Human intent, imagination and originality are still required to steer the way when it comes to creating art.

Art can be defined in many ways. But there’s no doubt that it takes an inherent human involvement for a piece of art to qualify as art.

And it is difficult to say whether AI can reflect or imitate the imagination and intent of traditional artists. Tools meant for auto-colouring or generating descriptive tags are being vigorously used. But they can only enhance our capabilities as artists.

Even though advancements in AI (especially computational creativity) has led to some form of art creation, it is the human involvement that adds depth and perspective to it. Human involvement makes it palatable to consumers and people in general.

AI can then be thought of as a creative partner – one that enhances what artists do and augments their process of creating art. A means to inspire and increase efficiency. A means to an end. But not something that can work as a standalone tool for art creation.

Because an algorithm can learn a certain painting technique as long as the technique already exists.

The Generative Adversarial Network or GAN used to create the painting was able to produce something new. But it needed several existing artworks from different historical time-frames to generate the portrait.

Or take IBM’s Watson, for instance.

Watson is American giant IBM’s machine learning system. The system was fed hundreds of images made by Antoni Gaudi and several other pictures depicting Barcelona and its culture. Watson employed its visual recognition as well as colour matching tools to identify different ideas and themes in Gaudi’s work and produce its own.

Another interesting example is that of Microsoft. Its AI bot was able to produce a variety of images from text descriptions including those of a bird and a double-decker bus. But the bot could generate these images only after it was trained on a dataset containing images and text.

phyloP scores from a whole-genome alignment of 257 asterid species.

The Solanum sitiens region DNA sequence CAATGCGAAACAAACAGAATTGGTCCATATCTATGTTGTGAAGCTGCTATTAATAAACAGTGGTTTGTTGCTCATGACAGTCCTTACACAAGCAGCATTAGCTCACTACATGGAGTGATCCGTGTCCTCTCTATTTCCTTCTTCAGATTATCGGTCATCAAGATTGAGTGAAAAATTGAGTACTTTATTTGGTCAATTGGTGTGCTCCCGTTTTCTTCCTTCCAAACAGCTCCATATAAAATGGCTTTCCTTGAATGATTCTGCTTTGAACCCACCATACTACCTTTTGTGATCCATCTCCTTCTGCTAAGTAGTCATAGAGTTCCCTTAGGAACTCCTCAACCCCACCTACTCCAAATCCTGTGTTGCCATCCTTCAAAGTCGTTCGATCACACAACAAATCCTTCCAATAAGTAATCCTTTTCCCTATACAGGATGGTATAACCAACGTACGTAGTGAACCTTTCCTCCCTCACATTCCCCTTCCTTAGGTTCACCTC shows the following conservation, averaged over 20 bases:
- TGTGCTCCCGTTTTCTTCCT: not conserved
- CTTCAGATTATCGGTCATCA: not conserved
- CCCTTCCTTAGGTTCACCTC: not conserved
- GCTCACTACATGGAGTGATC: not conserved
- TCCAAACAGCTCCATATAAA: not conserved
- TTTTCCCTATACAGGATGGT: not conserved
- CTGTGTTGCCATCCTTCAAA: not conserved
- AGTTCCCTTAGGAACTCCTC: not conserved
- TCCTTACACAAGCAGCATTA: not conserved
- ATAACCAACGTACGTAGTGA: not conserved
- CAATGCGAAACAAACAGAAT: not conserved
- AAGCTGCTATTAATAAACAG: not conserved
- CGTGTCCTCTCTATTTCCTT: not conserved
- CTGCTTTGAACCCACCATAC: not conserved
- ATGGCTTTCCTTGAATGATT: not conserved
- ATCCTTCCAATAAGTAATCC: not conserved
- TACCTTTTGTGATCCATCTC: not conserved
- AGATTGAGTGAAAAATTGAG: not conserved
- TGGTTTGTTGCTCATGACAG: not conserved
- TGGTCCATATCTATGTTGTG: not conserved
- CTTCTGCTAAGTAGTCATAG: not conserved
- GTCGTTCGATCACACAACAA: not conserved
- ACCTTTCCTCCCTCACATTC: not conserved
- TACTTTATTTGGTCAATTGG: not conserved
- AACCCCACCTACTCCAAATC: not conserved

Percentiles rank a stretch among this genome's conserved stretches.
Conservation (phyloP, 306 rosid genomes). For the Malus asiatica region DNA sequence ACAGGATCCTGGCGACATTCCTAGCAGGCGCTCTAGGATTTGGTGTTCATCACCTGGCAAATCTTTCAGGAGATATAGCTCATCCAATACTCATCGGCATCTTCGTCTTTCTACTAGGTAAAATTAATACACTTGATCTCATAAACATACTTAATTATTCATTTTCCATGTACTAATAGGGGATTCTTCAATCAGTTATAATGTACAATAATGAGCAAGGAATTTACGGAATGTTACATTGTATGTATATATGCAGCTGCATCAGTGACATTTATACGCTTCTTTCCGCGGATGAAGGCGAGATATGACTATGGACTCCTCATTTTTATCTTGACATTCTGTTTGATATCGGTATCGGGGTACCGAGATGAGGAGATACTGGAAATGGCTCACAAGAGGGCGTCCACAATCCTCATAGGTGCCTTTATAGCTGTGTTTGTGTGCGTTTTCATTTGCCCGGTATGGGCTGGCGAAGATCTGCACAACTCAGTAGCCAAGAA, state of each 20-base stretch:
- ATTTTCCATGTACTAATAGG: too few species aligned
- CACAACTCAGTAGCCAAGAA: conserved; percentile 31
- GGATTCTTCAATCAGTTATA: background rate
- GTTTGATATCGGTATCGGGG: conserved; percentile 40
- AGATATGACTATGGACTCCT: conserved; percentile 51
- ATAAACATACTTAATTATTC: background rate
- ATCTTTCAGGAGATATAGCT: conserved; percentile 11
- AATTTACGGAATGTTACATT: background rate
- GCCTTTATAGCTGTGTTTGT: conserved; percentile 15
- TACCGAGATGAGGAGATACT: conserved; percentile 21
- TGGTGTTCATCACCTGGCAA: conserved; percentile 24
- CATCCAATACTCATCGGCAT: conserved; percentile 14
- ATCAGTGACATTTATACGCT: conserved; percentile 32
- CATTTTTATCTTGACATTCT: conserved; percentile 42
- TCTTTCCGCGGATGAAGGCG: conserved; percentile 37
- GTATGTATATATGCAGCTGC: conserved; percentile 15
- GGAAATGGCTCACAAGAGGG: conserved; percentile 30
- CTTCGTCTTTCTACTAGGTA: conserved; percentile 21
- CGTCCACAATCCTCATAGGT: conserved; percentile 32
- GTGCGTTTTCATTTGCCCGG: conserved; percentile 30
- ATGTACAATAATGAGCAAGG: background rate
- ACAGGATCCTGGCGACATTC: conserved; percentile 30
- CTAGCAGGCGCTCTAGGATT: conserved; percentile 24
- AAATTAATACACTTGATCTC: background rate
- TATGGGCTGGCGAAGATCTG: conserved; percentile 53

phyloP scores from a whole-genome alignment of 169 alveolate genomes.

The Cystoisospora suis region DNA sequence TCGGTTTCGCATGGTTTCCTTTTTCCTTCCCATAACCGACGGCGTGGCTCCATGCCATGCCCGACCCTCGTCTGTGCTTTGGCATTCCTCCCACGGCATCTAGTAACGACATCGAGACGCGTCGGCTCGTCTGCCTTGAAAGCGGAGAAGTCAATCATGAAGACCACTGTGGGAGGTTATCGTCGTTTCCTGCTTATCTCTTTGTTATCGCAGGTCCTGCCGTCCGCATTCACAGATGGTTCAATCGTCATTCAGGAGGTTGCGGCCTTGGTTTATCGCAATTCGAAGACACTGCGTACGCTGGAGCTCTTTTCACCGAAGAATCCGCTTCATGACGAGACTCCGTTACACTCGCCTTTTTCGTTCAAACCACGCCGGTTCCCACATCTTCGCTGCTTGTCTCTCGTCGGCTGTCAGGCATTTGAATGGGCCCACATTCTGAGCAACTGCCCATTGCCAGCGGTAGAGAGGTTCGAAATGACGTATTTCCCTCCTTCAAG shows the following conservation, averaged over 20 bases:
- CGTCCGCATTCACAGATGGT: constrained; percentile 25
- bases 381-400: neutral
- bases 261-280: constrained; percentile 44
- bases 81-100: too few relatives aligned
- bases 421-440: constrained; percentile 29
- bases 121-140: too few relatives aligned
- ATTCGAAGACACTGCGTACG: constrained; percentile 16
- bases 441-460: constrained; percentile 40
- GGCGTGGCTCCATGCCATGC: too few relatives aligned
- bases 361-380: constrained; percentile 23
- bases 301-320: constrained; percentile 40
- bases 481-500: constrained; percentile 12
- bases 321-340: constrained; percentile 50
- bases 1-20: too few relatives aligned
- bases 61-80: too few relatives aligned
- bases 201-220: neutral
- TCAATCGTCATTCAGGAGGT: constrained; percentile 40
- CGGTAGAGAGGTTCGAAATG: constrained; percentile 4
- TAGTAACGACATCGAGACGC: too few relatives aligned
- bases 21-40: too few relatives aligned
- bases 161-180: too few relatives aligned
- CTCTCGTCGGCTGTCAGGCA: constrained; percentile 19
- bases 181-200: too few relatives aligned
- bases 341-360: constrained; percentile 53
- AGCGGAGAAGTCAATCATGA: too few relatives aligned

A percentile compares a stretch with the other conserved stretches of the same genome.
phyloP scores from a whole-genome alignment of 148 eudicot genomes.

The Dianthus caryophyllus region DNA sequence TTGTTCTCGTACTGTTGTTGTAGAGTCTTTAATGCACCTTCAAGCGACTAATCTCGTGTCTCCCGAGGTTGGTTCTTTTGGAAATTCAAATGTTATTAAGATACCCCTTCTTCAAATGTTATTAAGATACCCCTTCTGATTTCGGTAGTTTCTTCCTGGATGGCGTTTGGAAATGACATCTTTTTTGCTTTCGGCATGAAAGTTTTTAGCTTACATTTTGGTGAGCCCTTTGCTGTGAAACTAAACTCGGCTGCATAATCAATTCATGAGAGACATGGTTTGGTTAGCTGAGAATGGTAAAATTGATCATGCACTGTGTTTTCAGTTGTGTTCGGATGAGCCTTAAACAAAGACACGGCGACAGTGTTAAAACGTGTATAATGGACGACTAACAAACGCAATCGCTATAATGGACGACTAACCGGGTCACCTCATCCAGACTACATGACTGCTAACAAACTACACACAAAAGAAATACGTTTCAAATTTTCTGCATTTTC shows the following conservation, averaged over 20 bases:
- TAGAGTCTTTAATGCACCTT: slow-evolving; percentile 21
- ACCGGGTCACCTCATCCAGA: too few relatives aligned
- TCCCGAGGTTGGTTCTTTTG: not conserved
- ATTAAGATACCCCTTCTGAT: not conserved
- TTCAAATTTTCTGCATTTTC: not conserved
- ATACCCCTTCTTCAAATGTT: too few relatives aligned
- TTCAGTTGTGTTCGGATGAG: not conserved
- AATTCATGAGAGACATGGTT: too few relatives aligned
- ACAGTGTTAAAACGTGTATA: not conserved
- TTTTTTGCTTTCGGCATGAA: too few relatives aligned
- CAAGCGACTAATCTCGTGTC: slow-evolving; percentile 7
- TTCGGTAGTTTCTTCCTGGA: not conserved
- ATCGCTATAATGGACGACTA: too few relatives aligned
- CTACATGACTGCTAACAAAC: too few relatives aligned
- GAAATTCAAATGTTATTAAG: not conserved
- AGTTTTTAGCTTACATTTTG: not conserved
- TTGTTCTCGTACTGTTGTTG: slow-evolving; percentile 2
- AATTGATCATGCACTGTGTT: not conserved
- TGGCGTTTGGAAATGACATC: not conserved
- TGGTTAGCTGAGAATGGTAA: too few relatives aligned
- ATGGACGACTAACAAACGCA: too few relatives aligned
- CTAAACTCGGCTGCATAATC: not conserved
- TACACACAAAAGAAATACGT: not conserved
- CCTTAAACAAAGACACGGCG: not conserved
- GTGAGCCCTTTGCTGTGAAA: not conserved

This certainly demonstrates the derivative nature of AI systems. And how such systems require a certain control and human manipulation to function in the desired manner. The originality of ideas continues to remain exclusive to humans.

At most, we can learn from what AI is able to generate from artists’ work and use it as inspiration to create further works of art. But this process is cyclical and reciprocal.

We differ from machines because of our innate ability to step into unknown waters. To be able to think of and do things that haven’t been done before whether it’s art or music. This line of difference could be thin but it’s not penetrable. Especially not when it comes to creative professions like the art industry.

In conclusion: Embracing Art and AI

Needless to say, AI is transforming how we interact with technology. It is being used for a variety of purposes across a wide range of fields. And there’s certainly no doubt that it is revolutionising.

This is why it’s true that AI can have several implications for all professionals including artists, particularly in how they render their art possible. But that’s about it.

Artistic tasks demand a certain form of artistic vision and a machine can only do so much.

And like most artists have pointed out, AI should be seen as instrumental to human creativity. It’s a viable and advanced tool that can be employed to make the process of art creation smooth, easy and augmented. Simply put, it’s a means to an end.

In fact, it has the potential to become a field on its own. A field where it works to augment human creativity and mark the next step in the evolving continuum of artistic expression.

Do you want to learn how to leverage creativity with advanced technology to build a fulfilling career? Check out MAGES’ programmes and courses in the concerned field!